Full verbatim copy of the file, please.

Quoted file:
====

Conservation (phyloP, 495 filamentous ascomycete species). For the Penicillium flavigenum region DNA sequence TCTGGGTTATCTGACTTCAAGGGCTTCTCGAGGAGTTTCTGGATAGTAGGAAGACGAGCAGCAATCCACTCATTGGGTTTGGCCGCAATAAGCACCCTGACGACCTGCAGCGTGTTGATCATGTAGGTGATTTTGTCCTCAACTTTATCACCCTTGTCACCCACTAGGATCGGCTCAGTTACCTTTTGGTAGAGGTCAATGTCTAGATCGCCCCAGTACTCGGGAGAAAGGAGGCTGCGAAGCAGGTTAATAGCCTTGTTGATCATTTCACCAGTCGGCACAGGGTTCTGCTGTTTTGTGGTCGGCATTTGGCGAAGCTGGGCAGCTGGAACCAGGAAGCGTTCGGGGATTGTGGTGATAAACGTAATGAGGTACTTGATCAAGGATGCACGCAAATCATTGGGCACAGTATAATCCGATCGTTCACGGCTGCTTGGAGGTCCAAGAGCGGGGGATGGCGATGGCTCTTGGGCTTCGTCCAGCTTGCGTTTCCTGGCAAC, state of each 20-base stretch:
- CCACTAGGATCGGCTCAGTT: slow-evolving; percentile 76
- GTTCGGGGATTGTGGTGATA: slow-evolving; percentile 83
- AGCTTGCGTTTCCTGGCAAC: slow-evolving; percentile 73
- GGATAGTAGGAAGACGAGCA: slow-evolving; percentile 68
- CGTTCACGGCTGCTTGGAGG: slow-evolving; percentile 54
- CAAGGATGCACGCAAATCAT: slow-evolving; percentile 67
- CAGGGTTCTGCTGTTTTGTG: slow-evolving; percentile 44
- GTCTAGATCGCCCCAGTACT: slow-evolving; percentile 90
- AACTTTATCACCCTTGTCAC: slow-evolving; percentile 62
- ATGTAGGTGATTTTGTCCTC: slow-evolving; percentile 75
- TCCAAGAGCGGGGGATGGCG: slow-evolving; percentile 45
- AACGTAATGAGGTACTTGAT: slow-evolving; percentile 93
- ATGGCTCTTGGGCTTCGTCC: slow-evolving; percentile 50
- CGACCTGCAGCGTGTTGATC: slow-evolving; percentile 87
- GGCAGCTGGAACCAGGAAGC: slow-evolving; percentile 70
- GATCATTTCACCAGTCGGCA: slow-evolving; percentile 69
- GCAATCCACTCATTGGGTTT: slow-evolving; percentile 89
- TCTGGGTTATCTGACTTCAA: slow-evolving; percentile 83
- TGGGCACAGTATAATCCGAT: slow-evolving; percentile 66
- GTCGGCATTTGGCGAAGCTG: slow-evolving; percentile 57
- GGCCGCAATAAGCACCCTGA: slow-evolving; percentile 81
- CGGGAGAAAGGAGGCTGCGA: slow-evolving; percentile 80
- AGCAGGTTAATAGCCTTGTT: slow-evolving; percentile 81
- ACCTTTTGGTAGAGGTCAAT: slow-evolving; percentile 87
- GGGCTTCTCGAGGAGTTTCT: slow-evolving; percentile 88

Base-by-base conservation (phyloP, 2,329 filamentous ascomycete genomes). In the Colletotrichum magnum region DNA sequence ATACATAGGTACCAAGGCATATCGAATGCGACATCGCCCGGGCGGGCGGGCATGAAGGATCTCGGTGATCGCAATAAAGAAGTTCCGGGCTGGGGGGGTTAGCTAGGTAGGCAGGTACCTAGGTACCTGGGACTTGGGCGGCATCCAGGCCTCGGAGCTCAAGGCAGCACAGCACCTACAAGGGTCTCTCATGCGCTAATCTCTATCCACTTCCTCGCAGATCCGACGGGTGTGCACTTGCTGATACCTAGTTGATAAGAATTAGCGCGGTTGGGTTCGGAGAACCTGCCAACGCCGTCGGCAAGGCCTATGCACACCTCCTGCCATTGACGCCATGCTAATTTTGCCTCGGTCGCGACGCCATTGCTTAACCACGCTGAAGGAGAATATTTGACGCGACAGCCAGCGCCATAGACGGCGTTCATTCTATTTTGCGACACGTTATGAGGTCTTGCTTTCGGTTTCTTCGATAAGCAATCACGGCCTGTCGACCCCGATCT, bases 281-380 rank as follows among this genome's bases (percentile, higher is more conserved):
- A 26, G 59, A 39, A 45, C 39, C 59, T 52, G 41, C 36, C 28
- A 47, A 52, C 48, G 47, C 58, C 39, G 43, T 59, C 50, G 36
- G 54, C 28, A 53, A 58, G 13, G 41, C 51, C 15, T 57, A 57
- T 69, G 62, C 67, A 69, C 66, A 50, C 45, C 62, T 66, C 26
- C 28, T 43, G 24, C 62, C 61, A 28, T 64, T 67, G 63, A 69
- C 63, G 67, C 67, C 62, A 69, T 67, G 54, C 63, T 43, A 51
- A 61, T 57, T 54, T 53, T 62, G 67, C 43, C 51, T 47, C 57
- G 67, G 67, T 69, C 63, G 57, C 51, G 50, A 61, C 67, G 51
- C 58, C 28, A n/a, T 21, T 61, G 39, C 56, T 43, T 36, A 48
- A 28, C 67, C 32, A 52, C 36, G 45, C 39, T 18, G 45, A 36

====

Conservation (phyloP, 495 filamentous ascomycete species). For the Penicillium flavigenum region DNA sequence TCTGGGTTATCTGACTTCAAGGGCTTCTCGAGGAGTTTCTGGATAGTAGGAAGACGAGCAGCAATCCACTCATTGGGTTTGGCCGCAATAAGCACCCTGACGACCTGCAGCGTGTTGATCATGTAGGTGATTTTGTCCTCAACTTTATCACCCTTGTCACCCACTAGGATCGGCTCAGTTACCTTTTGGTAGAGGTCAATGTCTAGATCGCCCCAGTACTCGGGAGAAAGGAGGCTGCGAAGCAGGTTAATAGCCTTGTTGATCATTTCACCAGTCGGCACAGGGTTCTGCTGTTTTGTGGTCGGCATTTGGCGAAGCTGGGCAGCTGGAACCAGGAAGCGTTCGGGGATTGTGGTGATAAACGTAATGAGGTACTTGATCAAGGATGCACGCAAATCATTGGGCACAGTATAATCCGATCGTTCACGGCTGCTTGGAGGTCCAAGAGCGGGGGATGGCGATGGCTCTTGGGCTTCGTCCAGCTTGCGTTTCCTGGCAAC, state of each 20-base stretch:
- CCACTAGGATCGGCTCAGTT: slow-evolving; percentile 76
- GTTCGGGGATTGTGGTGATA: slow-evolving; percentile 83
- AGCTTGCGTTTCCTGGCAAC: slow-evolving; percentile 73
- GGATAGTAGGAAGACGAGCA: slow-evolving; percentile 68
- CGTTCACGGCTGCTTGGAGG: slow-evolving; percentile 54
- CAAGGATGCACGCAAATCAT: slow-evolving; percentile 67
- CAGGGTTCTGCTGTTTTGTG: slow-evolving; percentile 44
- GTCTAGATCGCCCCAGTACT: slow-evolving; percentile 90
- AACTTTATCACCCTTGTCAC: slow-evolving; percentile 62
- ATGTAGGTGATTTTGTCCTC: slow-evolving; percentile 75
- TCCAAGAGCGGGGGATGGCG: slow-evolving; percentile 45
- AACGTAATGAGGTACTTGAT: slow-evolving; percentile 93
- ATGGCTCTTGGGCTTCGTCC: slow-evolving; percentile 50
- CGACCTGCAGCGTGTTGATC: slow-evolving; percentile 87
- GGCAGCTGGAACCAGGAAGC: slow-evolving; percentile 70
- GATCATTTCACCAGTCGGCA: slow-evolving; percentile 69
- GCAATCCACTCATTGGGTTT: slow-evolving; percentile 89
- TCTGGGTTATCTGACTTCAA: slow-evolving; percentile 83
- TGGGCACAGTATAATCCGAT: slow-evolving; percentile 66
- GTCGGCATTTGGCGAAGCTG: slow-evolving; percentile 57
- GGCCGCAATAAGCACCCTGA: slow-evolving; percentile 81
- CGGGAGAAAGGAGGCTGCGA: slow-evolving; percentile 80
- AGCAGGTTAATAGCCTTGTT: slow-evolving; percentile 81
- ACCTTTTGGTAGAGGTCAAT: slow-evolving; percentile 87
- GGGCTTCTCGAGGAGTTTCT: slow-evolving; percentile 88

Base-by-base conservation (phyloP, 2,329 filamentous ascomycete genomes). In the Colletotrichum magnum region DNA sequence ATACATAGGTACCAAGGCATATCGAATGCGACATCGCCCGGGCGGGCGGGCATGAAGGATCTCGGTGATCGCAATAAAGAAGTTCCGGGCTGGGGGGGTTAGCTAGGTAGGCAGGTACCTAGGTACCTGGGACTTGGGCGGCATCCAGGCCTCGGAGCTCAAGGCAGCACAGCACCTACAAGGGTCTCTCATGCGCTAATCTCTATCCACTTCCTCGCAGATCCGACGGGTGTGCACTTGCTGATACCTAGTTGATAAGAATTAGCGCGGTTGGGTTCGGAGAACCTGCCAACGCCGTCGGCAAGGCCTATGCACACCTCCTGCCATTGACGCCATGCTAATTTTGCCTCGGTCGCGACGCCATTGCTTAACCACGCTGAAGGAGAATATTTGACGCGACAGCCAGCGCCATAGACGGCGTTCATTCTATTTTGCGACACGTTATGAGGTCTTGCTTTCGGTTTCTTCGATAAGCAATCACGGCCTGTCGACCCCGATCT, bases 281-380 rank as follows among this genome's bases (percentile, higher is more conserved):
- A 26, G 59, A 39, A 45, C 39, C 59, T 52, G 41, C 36, C 28
- A 47, A 52, C 48, G 47, C 58, C 39, G 43, T 59, C 50, G 36
- G 54, C 28, A 53, A 58, G 13, G 41, C 51, C 15, T 57, A 57
- T 69, G 62, C 67, A 69, C 66, A 50, C 45, C 62, T 66, C 26
- C 28, T 43, G 24, C 62, C 61, A 28, T 64, T 67, G 63, A 69
- C 63, G 67, C 67, C 62, A 69, T 67, G 54, C 63, T 43, A 51
- A 61, T 57, T 54, T 53, T 62, G 67, C 43, C 51, T 47, C 57
- G 67, G 67, T 69, C 63, G 57, C 51, G 50, A 61, C 67, G 51
- C 58, C 28, A n/a, T 21, T 61, G 39, C 56, T 43, T 36, A 48
- A 28, C 67, C 32, A 52, C 36, G 45, C 39, T 18, G 45, A 36